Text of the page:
CNN BREAKING NEWS
Some Iraqi Soldiers Surrender
Aired March 19, 2003 - 13:52 ET
THIS IS A RUSH TRANSCRIPT. THIS COPY MAY NOT BE IN ITS FINAL FORM AND MAY BE UPDATED.
BARBARA STARR, CNN PENTAGON CORRESPONDENT: Apparently, some Iraqi soldiers have taken the advice that was offered up in some leaflets dropped by the American military near the border with Kuwait. Seventeen of them have surrendered. Because there are no official hostilities underway, they're being held by the Kuwaiti border police.
They're not considered prisoners of war. But 17 surrendered Iraqi troops now in their custody. Let's go to CNN's Barbara Starr at the Pentagon for further details on this -- Barbara, I guess it as things begin to be -- are starting to move fairly quickly here.
BARBARA STARR, CNN PENTAGON CORRESPONDENT: Miles, I'm not sure we have a lot more details. We can confirm what you have just reported. Seventeen Iraqi soldiers have surrendered to coalition forces, according to U.S. officials. They cannot offer any more details at this point as to where these Iraqis are, exactly whose custody they are in, where they came from, or what coalition forces they surrendered to.
But it is, in fact, Miles, the first indication that this psychological warfare campaign being waged by the United States might be working against the target, the Iraqi military audience.
The U.S. dropping some 2 million leaflets -- you see some of them here -- over the last several hours over Iraqi military positions across Iraq, telling soldiers not to fight, to basically put down their weapons, their vehicles, return to their homes or barracks and not present a threat to U.S. forces. And if they do that or surrender, they will not be harmed. Of course, the U.S. hoping that the Iraqi forces simply lay down their arms to avoid the prospect of the U.S. having to take hundreds of thousands of POWs into custody. But apparently now, U.S. forces confirming the first 17 Iraqi soldiers have surrendered to coalition forces -- Miles.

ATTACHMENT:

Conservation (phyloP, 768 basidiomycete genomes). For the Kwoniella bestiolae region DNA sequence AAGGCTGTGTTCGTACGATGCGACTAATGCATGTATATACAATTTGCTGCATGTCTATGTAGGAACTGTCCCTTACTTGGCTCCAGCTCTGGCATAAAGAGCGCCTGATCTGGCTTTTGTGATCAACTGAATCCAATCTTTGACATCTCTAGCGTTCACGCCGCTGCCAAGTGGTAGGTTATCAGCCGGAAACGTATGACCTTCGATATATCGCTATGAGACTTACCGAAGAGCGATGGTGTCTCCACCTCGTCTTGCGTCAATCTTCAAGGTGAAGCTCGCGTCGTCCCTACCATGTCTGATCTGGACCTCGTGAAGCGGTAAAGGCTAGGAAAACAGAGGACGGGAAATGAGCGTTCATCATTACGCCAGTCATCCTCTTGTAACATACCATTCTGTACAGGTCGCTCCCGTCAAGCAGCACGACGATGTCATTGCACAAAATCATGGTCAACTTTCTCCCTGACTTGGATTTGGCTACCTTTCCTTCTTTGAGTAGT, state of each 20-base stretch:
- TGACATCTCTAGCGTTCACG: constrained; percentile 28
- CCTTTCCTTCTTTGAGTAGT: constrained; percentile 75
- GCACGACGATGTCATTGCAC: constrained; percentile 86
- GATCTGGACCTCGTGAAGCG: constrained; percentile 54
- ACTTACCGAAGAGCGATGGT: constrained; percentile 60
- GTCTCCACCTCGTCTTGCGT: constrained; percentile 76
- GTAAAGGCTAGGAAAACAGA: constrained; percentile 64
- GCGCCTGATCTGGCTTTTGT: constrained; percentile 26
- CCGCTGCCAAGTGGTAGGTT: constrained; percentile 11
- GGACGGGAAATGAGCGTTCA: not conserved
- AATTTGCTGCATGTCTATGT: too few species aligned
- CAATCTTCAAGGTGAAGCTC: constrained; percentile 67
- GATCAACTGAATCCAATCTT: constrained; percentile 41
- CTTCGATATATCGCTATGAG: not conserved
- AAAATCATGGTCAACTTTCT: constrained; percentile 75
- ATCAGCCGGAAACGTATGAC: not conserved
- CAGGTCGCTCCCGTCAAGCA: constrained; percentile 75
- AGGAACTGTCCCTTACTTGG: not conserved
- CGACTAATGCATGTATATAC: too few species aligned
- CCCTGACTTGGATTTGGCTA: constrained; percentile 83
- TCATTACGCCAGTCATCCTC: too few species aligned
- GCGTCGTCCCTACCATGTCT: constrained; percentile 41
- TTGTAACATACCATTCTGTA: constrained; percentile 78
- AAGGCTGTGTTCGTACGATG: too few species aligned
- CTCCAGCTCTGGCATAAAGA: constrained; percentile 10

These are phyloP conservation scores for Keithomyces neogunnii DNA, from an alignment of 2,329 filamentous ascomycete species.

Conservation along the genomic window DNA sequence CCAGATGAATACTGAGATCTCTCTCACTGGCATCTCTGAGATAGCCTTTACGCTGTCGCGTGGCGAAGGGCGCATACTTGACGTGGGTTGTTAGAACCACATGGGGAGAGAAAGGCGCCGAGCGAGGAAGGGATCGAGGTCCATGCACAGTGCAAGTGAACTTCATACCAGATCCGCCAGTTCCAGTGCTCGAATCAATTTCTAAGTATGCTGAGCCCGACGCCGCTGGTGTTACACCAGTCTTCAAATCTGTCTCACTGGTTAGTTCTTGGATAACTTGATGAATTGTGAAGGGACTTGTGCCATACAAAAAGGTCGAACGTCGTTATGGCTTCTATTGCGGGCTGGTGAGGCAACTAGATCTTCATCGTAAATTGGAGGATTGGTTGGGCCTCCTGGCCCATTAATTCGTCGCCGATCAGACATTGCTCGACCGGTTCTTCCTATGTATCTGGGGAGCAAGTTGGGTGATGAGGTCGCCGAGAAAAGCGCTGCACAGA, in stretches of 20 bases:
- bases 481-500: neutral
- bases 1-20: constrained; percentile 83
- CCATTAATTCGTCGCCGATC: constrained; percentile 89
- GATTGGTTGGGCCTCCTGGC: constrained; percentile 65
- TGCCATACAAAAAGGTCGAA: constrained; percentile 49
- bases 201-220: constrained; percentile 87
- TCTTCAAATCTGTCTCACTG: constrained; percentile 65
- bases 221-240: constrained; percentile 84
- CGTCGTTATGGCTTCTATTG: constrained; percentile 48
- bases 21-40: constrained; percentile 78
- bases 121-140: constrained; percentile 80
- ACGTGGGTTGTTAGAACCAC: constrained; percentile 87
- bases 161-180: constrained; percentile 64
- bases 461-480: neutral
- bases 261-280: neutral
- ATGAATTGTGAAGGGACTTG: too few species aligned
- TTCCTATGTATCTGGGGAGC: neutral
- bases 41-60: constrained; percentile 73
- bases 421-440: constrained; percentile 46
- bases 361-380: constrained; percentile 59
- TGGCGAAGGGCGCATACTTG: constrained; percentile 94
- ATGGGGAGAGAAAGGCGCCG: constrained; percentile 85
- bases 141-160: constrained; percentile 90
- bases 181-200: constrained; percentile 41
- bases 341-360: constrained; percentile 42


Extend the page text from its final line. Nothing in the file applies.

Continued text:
O'BRIEN: All right. A couple of thoughts. First of all, this really wouldn't be a surprise to anyone who remembers the Gulf War, particularly the Iraqi regular army, the conscripts if you will, surrendered en masse during that event, and so what we're seeing here, perhaps, is that happening all over again, or at least the beginning of it.
STARR: Well, that would be the indication at this time, Miles, because this has clearly happened very close to the demilitarized zone in southern Iraq, and that is mostly populated by these regular army forces, the conscripts, as it were, the very poorest soldiers that are basically forced or compelled to serve in the Iraqi military because they have no other option. These are not Republican Guard units as far as we know, the most elite forces, the forces which are still expected to put up a fight against any U.S. military invasion. It would be expected by the Pentagon that these regular army units, instead, would surrender rather quickly.
O'BRIEN: Barbara, let's talk for just a moment, and that point you brought up. The potential headache, if that's a right term, that is created by just administering huge numbers of POWs, do you have the sense that the Pentagon is fully prepared for that?
STARR: Well, that's exactly what they don't really want to have to do. As everyone will remember in 1991, the pictures of hundreds of thousands of Iraqi conscripts basically putting up their hands, surrendering to U.S. forces, and many of them absolutely begging to be taken into custody so they could get food and water and shelter. They had been left out in that hot desert of southern Iraq for weeks if not months, and they really wanted to get some food and water, but that created some problems because, of course, U.S. and Saudi security forces were then really forced to take care of them. What they hope for this time, instead, is that the Iraqi army simply lays down its arms, goes home, doesn't present a threat, and the U.S. military can carry on with its goals and objectives -- Miles.
O'BRIEN: Something to hope for. Barbara Starr at the Pentagon, thank you very much.
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